Saturday, December 1, 2007

Selling to the Establishment

I'm thinking less about a mainstream publisher and more about doing something on my own. Mainstreamers only listen to their anointed gatekeepers, their book agents, so I hear. And book agents are looking to make as much money as possible. First, they want writers who are well-known, if not as writers then as celebrities of some kind. They want name recognition. Tiger Woods, for example, could sell a novel far easier than I could. What book browser is going to pick up a book at B&N authored by one George F. Smith? Probably the handful who mistake me for George H. Smith. (Actually, as I just discovered, even George H. is plagued somewhat by the science fiction writer of the same name.)

Secondly, they want material with a proven history that presents a unique viewpoint. Radical political intrigue has been around for a long time, and some of it has been highly successful, such as David Baldacci's Absolute Power. Publisher's Weekly has this to say about it:
Casting the president of the United States as a crazed villain isn't a new idea -- Fletcher Knebel worked it 30 years ago, in Night of Camp David -- but in this sizzler of a first novel, Baldacci, a D.C. attorney, proves that the premise still has long legs.
I can't say if Baldacci's treatment of government is comparable to mine because I haven't read the book. The movie, however, doesn't go beyond the president as a power-mad villain, as I recall. It doesn't present the holders of political power as an organized criminal gang with an aura of legitimacy.

The Ron Paul candidacy, along with the Bush II presidency, have perhaps opened doors that I have overlooked. Some publisher might be willing to take a chance on a first novel by a largely unknown writer who portrays government in the Nockian sense:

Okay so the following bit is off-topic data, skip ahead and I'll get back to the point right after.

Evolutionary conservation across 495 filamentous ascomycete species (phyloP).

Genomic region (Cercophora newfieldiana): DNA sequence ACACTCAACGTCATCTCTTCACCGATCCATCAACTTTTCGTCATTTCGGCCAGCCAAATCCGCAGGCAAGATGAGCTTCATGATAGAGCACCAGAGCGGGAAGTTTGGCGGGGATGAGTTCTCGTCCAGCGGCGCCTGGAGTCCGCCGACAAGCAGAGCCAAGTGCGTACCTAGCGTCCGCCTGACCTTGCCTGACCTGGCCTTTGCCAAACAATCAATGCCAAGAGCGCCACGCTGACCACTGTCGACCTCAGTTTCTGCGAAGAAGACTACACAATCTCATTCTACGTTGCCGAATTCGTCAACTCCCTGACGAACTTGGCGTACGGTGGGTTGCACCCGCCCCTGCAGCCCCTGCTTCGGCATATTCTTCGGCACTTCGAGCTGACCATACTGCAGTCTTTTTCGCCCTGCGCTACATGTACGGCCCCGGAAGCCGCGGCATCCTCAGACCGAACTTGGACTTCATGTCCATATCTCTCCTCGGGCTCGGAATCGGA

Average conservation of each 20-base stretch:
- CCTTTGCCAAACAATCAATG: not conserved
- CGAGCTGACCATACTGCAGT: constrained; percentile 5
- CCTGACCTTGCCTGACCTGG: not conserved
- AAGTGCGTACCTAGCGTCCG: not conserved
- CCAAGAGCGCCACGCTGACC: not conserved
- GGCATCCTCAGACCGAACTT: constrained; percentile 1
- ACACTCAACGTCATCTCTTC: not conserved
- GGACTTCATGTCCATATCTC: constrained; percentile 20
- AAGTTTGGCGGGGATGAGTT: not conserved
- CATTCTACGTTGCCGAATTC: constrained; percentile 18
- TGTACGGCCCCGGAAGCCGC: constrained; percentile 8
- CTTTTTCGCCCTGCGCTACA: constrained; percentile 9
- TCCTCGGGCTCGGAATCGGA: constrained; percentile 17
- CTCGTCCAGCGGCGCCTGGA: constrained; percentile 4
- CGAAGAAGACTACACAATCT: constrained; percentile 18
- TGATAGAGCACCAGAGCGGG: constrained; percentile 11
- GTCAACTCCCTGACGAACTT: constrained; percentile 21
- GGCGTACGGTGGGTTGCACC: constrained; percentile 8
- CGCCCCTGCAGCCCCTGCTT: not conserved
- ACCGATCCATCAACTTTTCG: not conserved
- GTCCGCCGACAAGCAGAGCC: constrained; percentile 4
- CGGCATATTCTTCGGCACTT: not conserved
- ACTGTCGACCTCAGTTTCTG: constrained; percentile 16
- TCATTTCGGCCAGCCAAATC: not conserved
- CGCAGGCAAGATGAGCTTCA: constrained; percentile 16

Nock therefore defined the State as that institution which 'claims and exercises the monopoly of crime' over a territorial area; 'it forbids private murder, but itself organizes murder on a colossal scale. It punishes private theft, but itself lays unscrupulous hands on anything it wants….' (from Murray Rothbard, The Betrayal of the American Right)
I will have to reconsider my views about mainstream publishers.

I will have to read Baldacci's book and perhaps try to contact him.

Yesterday I sent a query to G. Edward Griffin, author of The Creature from Jekyll Island, who founded a publishing house. I asked him if had any interest in publishing a novel about the Fed. Mr. Griffin has not published fiction and has published almost exclusively his own work. My query is a long shot. He may not even reply.

Creature, incidentally, is #2 in Amazon's Money and Monetary Policy category. That's highly encouraging. Not so encouraging is the #7 ranking of Nathan Lewis's Gold: the Once and Future Money. It doesn't deserve such a high place.

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